The Dow Jones Industrial Average is trying to the third time is four sessions to make a move and hold over the psychological barrier of 15,000, getting a lift on Tuesday from factory orders rising for the second straight month in May. It’s the third rise in the past four months, lending to a stabilizing manufacturing industry after some deceleration led by slowing demand in China, the European recession and concerns about tax hikes and budget cuts in the U.S.
The Commerce Department reported that new orders for manufactured good increased $9.9 billion, or 2.1 percent, in May to $485.0 billion, following a revised 1.3 percent expansion (up from 1.0 percent) in April. Excluding the volatile transportation component, new orders were up 0.6 percent.
Economists were expecting total new orders to rise 2.0 percent.
Shipments reversed course after two declining months, rising 1.0 percent to $483.6 billion. Unfilled orders increased 0.8 percent to $1.005 trillion, marking the third expansion in four months. Inventories rose for the sixth straight month to $627.8 billion. That’s the highest level since the series was first published in 1992 on a NAICS basis.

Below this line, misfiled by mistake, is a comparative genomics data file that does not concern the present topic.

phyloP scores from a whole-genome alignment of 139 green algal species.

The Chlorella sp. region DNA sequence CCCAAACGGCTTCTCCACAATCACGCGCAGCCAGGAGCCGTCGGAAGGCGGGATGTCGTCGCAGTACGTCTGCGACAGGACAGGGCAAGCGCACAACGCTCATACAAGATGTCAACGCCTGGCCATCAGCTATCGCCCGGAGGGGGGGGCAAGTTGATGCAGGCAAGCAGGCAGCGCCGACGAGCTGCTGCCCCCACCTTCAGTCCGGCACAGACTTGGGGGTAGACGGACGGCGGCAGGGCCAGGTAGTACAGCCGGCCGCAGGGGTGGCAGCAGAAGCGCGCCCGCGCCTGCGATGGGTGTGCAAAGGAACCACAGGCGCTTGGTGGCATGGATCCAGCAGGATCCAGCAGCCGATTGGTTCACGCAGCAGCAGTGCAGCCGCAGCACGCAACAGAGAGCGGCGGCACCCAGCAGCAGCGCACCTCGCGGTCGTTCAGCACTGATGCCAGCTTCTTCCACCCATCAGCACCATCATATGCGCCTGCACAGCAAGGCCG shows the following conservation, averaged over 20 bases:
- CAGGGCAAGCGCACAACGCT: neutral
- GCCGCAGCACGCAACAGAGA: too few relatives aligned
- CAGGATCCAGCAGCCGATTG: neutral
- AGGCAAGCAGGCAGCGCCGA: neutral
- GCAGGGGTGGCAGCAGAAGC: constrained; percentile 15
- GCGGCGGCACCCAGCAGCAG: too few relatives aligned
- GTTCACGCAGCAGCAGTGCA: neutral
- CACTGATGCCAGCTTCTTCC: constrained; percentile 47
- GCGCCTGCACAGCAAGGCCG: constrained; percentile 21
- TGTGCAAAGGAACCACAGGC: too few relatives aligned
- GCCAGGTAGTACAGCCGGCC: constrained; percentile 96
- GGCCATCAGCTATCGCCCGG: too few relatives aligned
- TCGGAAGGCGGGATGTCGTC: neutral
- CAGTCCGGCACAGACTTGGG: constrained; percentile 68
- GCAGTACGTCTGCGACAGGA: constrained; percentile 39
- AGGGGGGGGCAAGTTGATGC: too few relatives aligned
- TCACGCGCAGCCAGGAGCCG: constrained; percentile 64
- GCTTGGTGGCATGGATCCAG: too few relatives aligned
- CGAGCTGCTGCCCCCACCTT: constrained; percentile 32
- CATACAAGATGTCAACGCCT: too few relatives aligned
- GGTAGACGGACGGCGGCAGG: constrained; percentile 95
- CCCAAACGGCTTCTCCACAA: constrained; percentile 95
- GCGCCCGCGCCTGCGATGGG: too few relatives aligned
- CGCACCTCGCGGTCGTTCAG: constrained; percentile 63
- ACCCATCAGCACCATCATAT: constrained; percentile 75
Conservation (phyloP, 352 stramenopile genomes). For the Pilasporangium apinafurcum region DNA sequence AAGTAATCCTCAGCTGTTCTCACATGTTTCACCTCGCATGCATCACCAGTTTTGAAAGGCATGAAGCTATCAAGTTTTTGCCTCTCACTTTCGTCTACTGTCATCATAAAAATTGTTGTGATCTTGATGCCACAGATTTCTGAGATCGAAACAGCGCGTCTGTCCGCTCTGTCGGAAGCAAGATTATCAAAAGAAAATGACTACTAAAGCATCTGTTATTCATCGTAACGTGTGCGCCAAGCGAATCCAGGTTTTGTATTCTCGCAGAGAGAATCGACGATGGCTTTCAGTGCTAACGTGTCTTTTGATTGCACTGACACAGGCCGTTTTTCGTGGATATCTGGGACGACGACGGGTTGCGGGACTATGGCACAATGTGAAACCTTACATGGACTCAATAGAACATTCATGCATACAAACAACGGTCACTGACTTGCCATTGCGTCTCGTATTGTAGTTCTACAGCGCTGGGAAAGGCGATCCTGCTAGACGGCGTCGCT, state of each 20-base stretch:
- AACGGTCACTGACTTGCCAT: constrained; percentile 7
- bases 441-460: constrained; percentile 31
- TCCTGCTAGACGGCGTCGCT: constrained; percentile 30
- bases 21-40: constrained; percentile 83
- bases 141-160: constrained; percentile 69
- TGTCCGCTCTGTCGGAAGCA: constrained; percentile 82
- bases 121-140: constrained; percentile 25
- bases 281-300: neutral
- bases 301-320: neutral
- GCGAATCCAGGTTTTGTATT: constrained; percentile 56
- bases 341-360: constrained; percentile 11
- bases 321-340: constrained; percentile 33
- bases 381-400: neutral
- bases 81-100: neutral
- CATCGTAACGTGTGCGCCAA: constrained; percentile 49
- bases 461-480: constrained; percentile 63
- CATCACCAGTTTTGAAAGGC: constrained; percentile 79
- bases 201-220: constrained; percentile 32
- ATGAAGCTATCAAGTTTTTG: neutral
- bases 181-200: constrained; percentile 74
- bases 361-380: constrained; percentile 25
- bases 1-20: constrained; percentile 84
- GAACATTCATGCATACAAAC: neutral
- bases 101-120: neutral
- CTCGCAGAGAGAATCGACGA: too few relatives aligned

Transportation orders were up by 10.9 percent during May, fueled in part by a 50.8 percent jump in nondefense aircraft and parts.
Orders for durable goods were up by 3.7 percent, rather than the 3.6 percent announced by the Commerce Department last week.
Nearly all industries posted gains for May compared to April with more orders coming for primary metals (+0.8 percent), machinery (+0.7 percent) and computers and electronics (+2.4 percent), to name a few gainers. Fewer orders for fabricated metal products (-1.1 percent) were the only headline decliner.
The upbeat read on manufacturing follows a report from the Institute for Supply Management on Monday that showed manufacturing expanded in June after dipping into contraction territory in May. The ISM’s headline manufacturing index topped economist forecasts of a 50.5 reading by improving to 50.9 in June from 49.0 the month prior. Numbers over 50 indicate expansion in factory activity, while readings below signal contraction.
Markit Economics also reported on Monday that manufacturing in June expanded, albeit at a slower pace than May. Markit’s “flash” PMI recorded a 51.9 mark, down from 52.2 a month earlier.
Adding to the rosy economic data this week, the Commerce Department said on Monday that construction spending rose 0.5 percent in May compared to April, hitting its highest level in more than 4 years. Spending on private residences rose 1.2 percent to the highest level since October 2008, to help offset a 1.4 percent drop in nonresidential projects.
The Dow is printing 15,037 on gains of 62 points heading into the noon hour on Tuesday. The Dow is not only battling the psychological barrier of 15,000, but also the 50-day moving average, which currently is at 15,060. The S&P 500 is up 7 points while the Nasdaq has gained 14 points in Tuesday action, as all three benchmark indexes are looking to kick-off July with two consecutive green days.